All SEOs should focus on writing content that provides useful solutions for your users queries – if you do this, your keywords (and synonyms of those keywords) will likely occur quite naturally. Regardless, whether your content features target keywords or not, Google is clever enough to understand the meaning behind a search term and therefore the meaning behind your content. Have some faith in the system!

Keyword cloaking

Keyword cloaking is the crafty cousin of keyword stuffing. Although the intention is just the same – to improve the rankings of a page by cramming it with a wide range of targeted keywords – the approach is much less obvious. Keyword cloakers want the same thing as keyword stuffers, only without the sloppy and dubious appearance. So instead, target keywords are added to the content of a page in such a way that makes them visible to search engines but not to users. One way of ‘cloaking’ keywords involves making the text the same colour as the background, rendering them invisible to users (in the browser) but still visible to Google bots (in the code).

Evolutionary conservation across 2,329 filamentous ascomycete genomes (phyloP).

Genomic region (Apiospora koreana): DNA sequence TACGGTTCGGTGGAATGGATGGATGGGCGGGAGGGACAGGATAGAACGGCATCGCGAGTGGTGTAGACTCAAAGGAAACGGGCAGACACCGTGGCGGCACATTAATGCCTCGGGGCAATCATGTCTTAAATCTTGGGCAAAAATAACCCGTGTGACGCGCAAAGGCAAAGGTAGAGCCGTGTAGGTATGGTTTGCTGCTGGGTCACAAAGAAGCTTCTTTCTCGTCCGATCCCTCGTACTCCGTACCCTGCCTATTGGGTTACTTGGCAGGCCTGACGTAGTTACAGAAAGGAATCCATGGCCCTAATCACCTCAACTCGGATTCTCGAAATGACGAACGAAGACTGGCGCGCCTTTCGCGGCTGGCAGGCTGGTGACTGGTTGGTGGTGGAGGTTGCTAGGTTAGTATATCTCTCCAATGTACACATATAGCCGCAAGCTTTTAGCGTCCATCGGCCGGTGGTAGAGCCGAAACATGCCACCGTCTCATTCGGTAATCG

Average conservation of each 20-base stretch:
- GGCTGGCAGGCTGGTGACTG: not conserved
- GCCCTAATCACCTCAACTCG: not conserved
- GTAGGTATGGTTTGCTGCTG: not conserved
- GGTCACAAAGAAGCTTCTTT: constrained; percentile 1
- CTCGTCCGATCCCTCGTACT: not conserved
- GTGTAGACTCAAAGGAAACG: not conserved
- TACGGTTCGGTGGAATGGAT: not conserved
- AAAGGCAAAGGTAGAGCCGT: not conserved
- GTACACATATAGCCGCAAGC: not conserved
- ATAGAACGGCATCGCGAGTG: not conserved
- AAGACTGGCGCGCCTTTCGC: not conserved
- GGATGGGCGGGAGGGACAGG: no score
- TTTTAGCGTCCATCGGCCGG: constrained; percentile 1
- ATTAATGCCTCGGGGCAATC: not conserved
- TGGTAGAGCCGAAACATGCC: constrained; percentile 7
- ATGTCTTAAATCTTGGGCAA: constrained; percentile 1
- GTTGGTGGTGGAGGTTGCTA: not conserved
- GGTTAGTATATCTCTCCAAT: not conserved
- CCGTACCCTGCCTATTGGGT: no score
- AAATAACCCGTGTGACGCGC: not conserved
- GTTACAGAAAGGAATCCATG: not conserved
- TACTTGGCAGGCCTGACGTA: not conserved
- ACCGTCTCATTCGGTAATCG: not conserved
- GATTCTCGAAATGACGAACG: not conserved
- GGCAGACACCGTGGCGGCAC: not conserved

If you don’t immediately see why this is manipulative, then this article is probably lost on you. Hiding any page content from your users solely in an attempt to increase your visibility in search – it’s about as manipulative as it gets, not to mention utterly pointless nowadays. Cloaked content offers absolutely no value to the user (value is a big indicator of good SEO), and it’s a sure fire way to attract Google’s voracious Panda Update, the likes of which has been chewing apart websites for numerous on-site offences since 2011. That’s nine years ago… there are simply no excuses anymore! So put the invisible ink away, and start being honest. After all, in SEO as anywhere in life, honesty is the best policy. The content on your website should always be geared towards users first and foremost, search engines second.